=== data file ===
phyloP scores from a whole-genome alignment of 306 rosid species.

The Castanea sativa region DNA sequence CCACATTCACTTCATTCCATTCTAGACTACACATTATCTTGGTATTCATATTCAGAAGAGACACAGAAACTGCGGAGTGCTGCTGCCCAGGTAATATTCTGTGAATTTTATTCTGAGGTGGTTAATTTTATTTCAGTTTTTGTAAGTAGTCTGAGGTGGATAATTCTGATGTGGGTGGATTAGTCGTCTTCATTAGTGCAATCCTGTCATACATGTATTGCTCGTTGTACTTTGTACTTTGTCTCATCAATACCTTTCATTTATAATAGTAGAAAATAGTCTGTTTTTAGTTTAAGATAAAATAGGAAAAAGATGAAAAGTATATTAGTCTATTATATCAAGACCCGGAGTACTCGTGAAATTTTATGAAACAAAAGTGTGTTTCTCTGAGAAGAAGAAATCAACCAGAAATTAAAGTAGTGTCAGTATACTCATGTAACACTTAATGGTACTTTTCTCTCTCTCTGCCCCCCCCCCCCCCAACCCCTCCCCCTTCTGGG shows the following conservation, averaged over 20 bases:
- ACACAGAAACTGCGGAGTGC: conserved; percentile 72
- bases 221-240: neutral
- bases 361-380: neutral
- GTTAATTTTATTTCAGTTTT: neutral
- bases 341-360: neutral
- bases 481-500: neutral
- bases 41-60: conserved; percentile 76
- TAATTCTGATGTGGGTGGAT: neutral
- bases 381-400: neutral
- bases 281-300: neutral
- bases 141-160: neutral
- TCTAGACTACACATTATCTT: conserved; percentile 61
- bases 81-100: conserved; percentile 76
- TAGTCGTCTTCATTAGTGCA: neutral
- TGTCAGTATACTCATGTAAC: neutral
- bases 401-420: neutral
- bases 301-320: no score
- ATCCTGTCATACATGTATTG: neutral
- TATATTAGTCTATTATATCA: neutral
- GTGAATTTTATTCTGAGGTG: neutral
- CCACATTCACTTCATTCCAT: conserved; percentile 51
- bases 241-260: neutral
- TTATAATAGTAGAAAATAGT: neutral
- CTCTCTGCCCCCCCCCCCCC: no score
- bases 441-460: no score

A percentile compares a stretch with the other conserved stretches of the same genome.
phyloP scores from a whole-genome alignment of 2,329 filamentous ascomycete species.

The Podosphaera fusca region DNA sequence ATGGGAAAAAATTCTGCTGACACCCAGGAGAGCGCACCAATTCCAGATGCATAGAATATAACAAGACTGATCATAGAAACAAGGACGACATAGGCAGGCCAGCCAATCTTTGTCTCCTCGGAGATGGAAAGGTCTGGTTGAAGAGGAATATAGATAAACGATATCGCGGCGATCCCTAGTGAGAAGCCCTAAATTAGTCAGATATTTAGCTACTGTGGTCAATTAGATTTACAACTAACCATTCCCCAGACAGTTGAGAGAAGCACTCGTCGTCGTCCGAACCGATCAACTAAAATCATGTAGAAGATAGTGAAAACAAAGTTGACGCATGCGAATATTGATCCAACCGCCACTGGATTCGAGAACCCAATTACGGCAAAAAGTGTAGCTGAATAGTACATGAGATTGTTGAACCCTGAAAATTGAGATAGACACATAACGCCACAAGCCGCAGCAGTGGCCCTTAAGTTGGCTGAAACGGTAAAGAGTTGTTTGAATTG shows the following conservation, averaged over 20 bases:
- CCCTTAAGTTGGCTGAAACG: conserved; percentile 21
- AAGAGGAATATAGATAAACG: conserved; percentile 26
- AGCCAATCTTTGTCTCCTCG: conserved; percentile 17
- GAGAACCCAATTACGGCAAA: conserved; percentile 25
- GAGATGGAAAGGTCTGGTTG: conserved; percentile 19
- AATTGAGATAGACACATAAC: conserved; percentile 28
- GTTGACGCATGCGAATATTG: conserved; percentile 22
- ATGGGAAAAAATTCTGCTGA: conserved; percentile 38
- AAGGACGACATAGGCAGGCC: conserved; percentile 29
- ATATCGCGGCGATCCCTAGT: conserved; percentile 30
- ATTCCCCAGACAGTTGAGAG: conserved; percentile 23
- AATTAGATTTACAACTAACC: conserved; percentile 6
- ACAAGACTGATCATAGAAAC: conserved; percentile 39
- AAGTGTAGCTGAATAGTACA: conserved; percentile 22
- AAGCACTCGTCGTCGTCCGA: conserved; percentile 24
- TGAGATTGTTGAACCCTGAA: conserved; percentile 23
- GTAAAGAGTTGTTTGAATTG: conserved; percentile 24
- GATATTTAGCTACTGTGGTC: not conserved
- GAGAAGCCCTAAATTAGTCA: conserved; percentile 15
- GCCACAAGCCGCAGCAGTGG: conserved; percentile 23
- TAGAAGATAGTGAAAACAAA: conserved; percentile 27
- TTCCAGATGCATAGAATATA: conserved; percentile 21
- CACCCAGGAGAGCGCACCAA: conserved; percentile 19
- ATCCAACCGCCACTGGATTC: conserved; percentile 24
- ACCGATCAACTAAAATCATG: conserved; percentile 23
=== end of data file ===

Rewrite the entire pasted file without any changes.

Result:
phyloP scores from a whole-genome alignment of 306 rosid species.

The Castanea sativa region DNA sequence CCACATTCACTTCATTCCATTCTAGACTACACATTATCTTGGTATTCATATTCAGAAGAGACACAGAAACTGCGGAGTGCTGCTGCCCAGGTAATATTCTGTGAATTTTATTCTGAGGTGGTTAATTTTATTTCAGTTTTTGTAAGTAGTCTGAGGTGGATAATTCTGATGTGGGTGGATTAGTCGTCTTCATTAGTGCAATCCTGTCATACATGTATTGCTCGTTGTACTTTGTACTTTGTCTCATCAATACCTTTCATTTATAATAGTAGAAAATAGTCTGTTTTTAGTTTAAGATAAAATAGGAAAAAGATGAAAAGTATATTAGTCTATTATATCAAGACCCGGAGTACTCGTGAAATTTTATGAAACAAAAGTGTGTTTCTCTGAGAAGAAGAAATCAACCAGAAATTAAAGTAGTGTCAGTATACTCATGTAACACTTAATGGTACTTTTCTCTCTCTCTGCCCCCCCCCCCCCCAACCCCTCCCCCTTCTGGG shows the following conservation, averaged over 20 bases:
- ACACAGAAACTGCGGAGTGC: conserved; percentile 72
- bases 221-240: neutral
- bases 361-380: neutral
- GTTAATTTTATTTCAGTTTT: neutral
- bases 341-360: neutral
- bases 481-500: neutral
- bases 41-60: conserved; percentile 76
- TAATTCTGATGTGGGTGGAT: neutral
- bases 381-400: neutral
- bases 281-300: neutral
- bases 141-160: neutral
- TCTAGACTACACATTATCTT: conserved; percentile 61
- bases 81-100: conserved; percentile 76
- TAGTCGTCTTCATTAGTGCA: neutral
- TGTCAGTATACTCATGTAAC: neutral
- bases 401-420: neutral
- bases 301-320: no score
- ATCCTGTCATACATGTATTG: neutral
- TATATTAGTCTATTATATCA: neutral
- GTGAATTTTATTCTGAGGTG: neutral
- CCACATTCACTTCATTCCAT: conserved; percentile 51
- bases 241-260: neutral
- TTATAATAGTAGAAAATAGT: neutral
- CTCTCTGCCCCCCCCCCCCC: no score
- bases 441-460: no score

A percentile compares a stretch with the other conserved stretches of the same genome.
phyloP scores from a whole-genome alignment of 2,329 filamentous ascomycete species.

The Podosphaera fusca region DNA sequence ATGGGAAAAAATTCTGCTGACACCCAGGAGAGCGCACCAATTCCAGATGCATAGAATATAACAAGACTGATCATAGAAACAAGGACGACATAGGCAGGCCAGCCAATCTTTGTCTCCTCGGAGATGGAAAGGTCTGGTTGAAGAGGAATATAGATAAACGATATCGCGGCGATCCCTAGTGAGAAGCCCTAAATTAGTCAGATATTTAGCTACTGTGGTCAATTAGATTTACAACTAACCATTCCCCAGACAGTTGAGAGAAGCACTCGTCGTCGTCCGAACCGATCAACTAAAATCATGTAGAAGATAGTGAAAACAAAGTTGACGCATGCGAATATTGATCCAACCGCCACTGGATTCGAGAACCCAATTACGGCAAAAAGTGTAGCTGAATAGTACATGAGATTGTTGAACCCTGAAAATTGAGATAGACACATAACGCCACAAGCCGCAGCAGTGGCCCTTAAGTTGGCTGAAACGGTAAAGAGTTGTTTGAATTG shows the following conservation, averaged over 20 bases:
- CCCTTAAGTTGGCTGAAACG: conserved; percentile 21
- AAGAGGAATATAGATAAACG: conserved; percentile 26
- AGCCAATCTTTGTCTCCTCG: conserved; percentile 17
- GAGAACCCAATTACGGCAAA: conserved; percentile 25
- GAGATGGAAAGGTCTGGTTG: conserved; percentile 19
- AATTGAGATAGACACATAAC: conserved; percentile 28
- GTTGACGCATGCGAATATTG: conserved; percentile 22
- ATGGGAAAAAATTCTGCTGA: conserved; percentile 38
- AAGGACGACATAGGCAGGCC: conserved; percentile 29
- ATATCGCGGCGATCCCTAGT: conserved; percentile 30
- ATTCCCCAGACAGTTGAGAG: conserved; percentile 23
- AATTAGATTTACAACTAACC: conserved; percentile 6
- ACAAGACTGATCATAGAAAC: conserved; percentile 39
- AAGTGTAGCTGAATAGTACA: conserved; percentile 22
- AAGCACTCGTCGTCGTCCGA: conserved; percentile 24
- TGAGATTGTTGAACCCTGAA: conserved; percentile 23
- GTAAAGAGTTGTTTGAATTG: conserved; percentile 24
- GATATTTAGCTACTGTGGTC: not conserved
- GAGAAGCCCTAAATTAGTCA: conserved; percentile 15
- GCCACAAGCCGCAGCAGTGG: conserved; percentile 23
- TAGAAGATAGTGAAAACAAA: conserved; percentile 27
- TTCCAGATGCATAGAATATA: conserved; percentile 21
- CACCCAGGAGAGCGCACCAA: conserved; percentile 19
- ATCCAACCGCCACTGGATTC: conserved; percentile 24
- ACCGATCAACTAAAATCATG: conserved; percentile 23